Moreover, characterizing every street encounter between a citizen and the police as a "seizure," while not enhancing any interest secured by the Fourth Amendment, would impose wholly unrealistic restrictions upon a wide variety of legitimate law enforcement practices. The Court has on other occasions referred to the acknowledged need for police questioning as a tool in the effective enforcement of the criminal laws. "Without such investigation, those who were innocent might be falsely accused, those who were guilty might wholly escape prosecution, and many crimes would go unsolved. In short, the security of all would be diminished. Haynes v. Washington, 373 U.S. 503, 515." Schneckloth v. Bustamonte, 412 U. S., at 225.
We conclude that a person has been "seized" within the meaning of the Fourth Amendment only if, in view of all of the circumstances surrounding the incident, a reasonable person would have believed that he was not free to leave.
On the facts of this case, no "seizure" of the respondent occurred. The events took place in the public concourse. The agents wore no uniforms and displayed no weapons. They did not summon the respondent to their presence, but instead approached her and identified themselves as federal agents. They requested, but did not demand to see the respondent's identification and ticket. Such conduct, without more, did not amount to an intrusion upon any constitutionally protected interest. The respondent was not seized simply by reason of the fact that the agents approached her, asked her if she would show them her ticket and identification, and posed to her a few questions. Nor was it enough to establish a seizure that the person asking the questions was a law enforcement official. See Terry v. Ohio, 392 U. S., at 31, 32-33 (Harlan, J., concurring). See also ALI, Model Code of Pre-Arraignment Procedure § 110.1 (1) and commentary, at 257-261 (1975). In short, nothing in the record suggests that the respondent had any objective reason to believe that she was not free to end the conversation in the concourse and proceed on her way, and for that reason we conclude that the agents' initial approach to her was not a seizure.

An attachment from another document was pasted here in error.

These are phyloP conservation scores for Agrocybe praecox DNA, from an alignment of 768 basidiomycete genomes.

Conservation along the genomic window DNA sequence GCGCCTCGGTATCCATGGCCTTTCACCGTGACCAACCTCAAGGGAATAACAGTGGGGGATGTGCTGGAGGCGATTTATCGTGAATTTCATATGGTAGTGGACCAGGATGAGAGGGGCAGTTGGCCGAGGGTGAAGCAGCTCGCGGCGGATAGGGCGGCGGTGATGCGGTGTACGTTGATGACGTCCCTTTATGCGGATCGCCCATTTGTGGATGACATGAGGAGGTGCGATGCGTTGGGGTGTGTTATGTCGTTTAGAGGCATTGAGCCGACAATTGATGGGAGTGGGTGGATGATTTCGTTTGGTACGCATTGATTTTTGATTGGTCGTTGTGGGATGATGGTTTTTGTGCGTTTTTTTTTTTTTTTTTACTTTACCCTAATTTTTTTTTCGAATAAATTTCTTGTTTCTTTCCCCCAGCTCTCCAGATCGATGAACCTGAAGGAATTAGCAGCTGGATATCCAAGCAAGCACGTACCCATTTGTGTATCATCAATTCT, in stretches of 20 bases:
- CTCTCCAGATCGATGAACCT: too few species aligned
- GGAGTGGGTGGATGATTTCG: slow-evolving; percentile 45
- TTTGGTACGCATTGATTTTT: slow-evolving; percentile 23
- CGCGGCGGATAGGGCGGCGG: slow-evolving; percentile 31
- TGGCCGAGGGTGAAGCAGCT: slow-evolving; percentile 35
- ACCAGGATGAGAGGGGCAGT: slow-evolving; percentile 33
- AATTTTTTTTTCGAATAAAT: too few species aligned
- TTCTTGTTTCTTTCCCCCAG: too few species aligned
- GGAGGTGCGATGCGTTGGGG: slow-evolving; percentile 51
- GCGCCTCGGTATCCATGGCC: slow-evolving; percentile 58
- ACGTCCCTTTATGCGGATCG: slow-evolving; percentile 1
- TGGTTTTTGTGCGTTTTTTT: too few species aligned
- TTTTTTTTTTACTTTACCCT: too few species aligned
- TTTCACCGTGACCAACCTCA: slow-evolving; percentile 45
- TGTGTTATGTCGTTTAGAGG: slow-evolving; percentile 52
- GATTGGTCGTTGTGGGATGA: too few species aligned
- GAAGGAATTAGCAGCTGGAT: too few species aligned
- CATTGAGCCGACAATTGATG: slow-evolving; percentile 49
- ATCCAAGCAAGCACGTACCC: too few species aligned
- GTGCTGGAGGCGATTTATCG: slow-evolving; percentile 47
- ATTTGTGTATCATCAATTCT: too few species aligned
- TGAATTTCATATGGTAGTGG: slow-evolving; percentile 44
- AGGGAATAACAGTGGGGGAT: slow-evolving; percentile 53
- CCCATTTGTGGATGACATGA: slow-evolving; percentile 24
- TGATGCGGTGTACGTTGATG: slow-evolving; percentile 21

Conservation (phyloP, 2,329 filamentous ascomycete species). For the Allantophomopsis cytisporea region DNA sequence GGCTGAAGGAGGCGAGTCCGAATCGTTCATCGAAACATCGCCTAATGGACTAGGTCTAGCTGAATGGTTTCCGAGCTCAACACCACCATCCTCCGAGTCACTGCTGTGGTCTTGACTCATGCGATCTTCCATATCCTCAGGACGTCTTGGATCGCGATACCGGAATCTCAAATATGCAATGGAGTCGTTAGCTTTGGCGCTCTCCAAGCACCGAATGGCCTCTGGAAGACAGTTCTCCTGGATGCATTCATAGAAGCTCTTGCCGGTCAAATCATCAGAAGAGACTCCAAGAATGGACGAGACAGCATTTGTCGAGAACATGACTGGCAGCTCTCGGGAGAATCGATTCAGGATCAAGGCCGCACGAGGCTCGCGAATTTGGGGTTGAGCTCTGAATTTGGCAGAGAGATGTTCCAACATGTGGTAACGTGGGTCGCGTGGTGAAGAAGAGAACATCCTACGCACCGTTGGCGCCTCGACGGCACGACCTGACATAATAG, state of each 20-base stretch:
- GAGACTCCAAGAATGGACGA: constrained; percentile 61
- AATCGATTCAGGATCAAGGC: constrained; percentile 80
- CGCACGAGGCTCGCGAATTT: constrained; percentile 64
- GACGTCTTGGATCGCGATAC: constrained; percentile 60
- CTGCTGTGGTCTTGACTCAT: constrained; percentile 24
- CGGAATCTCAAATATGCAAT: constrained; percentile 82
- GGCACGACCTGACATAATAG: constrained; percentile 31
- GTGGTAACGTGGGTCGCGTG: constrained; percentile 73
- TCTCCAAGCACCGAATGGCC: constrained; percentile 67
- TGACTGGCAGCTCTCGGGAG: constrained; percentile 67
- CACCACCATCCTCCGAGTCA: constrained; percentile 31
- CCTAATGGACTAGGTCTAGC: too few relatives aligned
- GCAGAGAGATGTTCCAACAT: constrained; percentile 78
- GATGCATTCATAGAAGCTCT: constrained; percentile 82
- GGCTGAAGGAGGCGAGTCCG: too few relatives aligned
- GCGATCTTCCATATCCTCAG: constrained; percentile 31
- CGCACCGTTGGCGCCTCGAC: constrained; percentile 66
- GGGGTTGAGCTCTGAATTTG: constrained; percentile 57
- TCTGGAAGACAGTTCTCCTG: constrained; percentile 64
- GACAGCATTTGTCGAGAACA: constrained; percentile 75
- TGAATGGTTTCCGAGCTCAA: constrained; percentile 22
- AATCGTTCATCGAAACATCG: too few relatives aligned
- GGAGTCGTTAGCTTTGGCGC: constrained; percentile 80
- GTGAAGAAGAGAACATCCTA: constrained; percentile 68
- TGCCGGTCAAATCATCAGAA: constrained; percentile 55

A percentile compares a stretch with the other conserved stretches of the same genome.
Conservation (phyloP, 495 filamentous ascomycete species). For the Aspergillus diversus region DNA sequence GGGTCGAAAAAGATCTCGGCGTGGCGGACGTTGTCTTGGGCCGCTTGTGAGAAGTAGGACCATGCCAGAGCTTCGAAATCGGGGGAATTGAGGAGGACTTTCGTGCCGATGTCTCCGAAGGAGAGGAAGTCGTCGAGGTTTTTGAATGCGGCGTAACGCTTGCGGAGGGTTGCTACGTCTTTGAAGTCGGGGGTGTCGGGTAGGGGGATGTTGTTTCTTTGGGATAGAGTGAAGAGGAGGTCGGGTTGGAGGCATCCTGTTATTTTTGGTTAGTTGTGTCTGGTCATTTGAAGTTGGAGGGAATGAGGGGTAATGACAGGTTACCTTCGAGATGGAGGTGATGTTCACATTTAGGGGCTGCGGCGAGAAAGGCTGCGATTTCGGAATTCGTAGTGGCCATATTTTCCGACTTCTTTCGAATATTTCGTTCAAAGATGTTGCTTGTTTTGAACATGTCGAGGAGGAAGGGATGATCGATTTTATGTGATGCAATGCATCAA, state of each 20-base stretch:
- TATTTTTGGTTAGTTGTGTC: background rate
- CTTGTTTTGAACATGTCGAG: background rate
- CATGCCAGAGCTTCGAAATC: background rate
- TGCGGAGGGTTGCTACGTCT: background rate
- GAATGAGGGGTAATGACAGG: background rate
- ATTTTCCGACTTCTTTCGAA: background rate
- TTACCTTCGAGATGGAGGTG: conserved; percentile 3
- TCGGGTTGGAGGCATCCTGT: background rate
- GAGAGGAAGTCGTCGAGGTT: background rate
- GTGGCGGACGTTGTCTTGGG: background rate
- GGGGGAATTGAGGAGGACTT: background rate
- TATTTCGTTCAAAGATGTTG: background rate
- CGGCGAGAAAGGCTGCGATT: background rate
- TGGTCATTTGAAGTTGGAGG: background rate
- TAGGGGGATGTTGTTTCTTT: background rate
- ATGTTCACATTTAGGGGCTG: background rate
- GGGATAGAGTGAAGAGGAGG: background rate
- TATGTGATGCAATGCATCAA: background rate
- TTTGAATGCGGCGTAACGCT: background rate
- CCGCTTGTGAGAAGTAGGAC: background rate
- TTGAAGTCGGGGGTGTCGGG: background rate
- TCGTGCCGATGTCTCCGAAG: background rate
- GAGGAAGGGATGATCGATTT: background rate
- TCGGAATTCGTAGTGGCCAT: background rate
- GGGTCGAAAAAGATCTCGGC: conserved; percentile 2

Our conclusion that no seizure occurred is not affected by the fact that the respondent was not expressly told by the agents that she was free to decline to cooperate with their inquiry, for the voluntariness of her responses does not depend upon her having been so informed. See Schneckloth v. Bustamonte, supra. We also reject the argument that the only inference to be drawn from the fact that the respondent acted in a manner so contrary to her self-interest is that she was compelled to answer the agents' questions. It may happen that a person makes statements to law enforcement
The Court's decision last Term in Brown v. Texas, 443 U.S. 47, on which the respondent relies, is not apposite. It could not have been plainer under the circumstances there presented that Brown was forcibly detained by the officers. In that case, two police officers approached Brown in an alley, and asked him to identify himself and to explain his reason for being there. Brown "refused to identify himself and angrily asserted that the officers had no right to stop him," id., at 49. Up to this point there was no seizure. But after continuing to protest the officers' power to interrogate him, Brown was first frisked, and then arrested for violation of a state statute making it a criminal offense for a person to refuse to give his name and address to an officer "who has lawfully stopped him and requested the information." The Court simply held in that case that because the officers had no reason to suspect Brown of wrongdoing, there was no basis for detaining him, and therefore no permissible foundation for applying the state statute in the circumstances there presented. Id., at 52-53.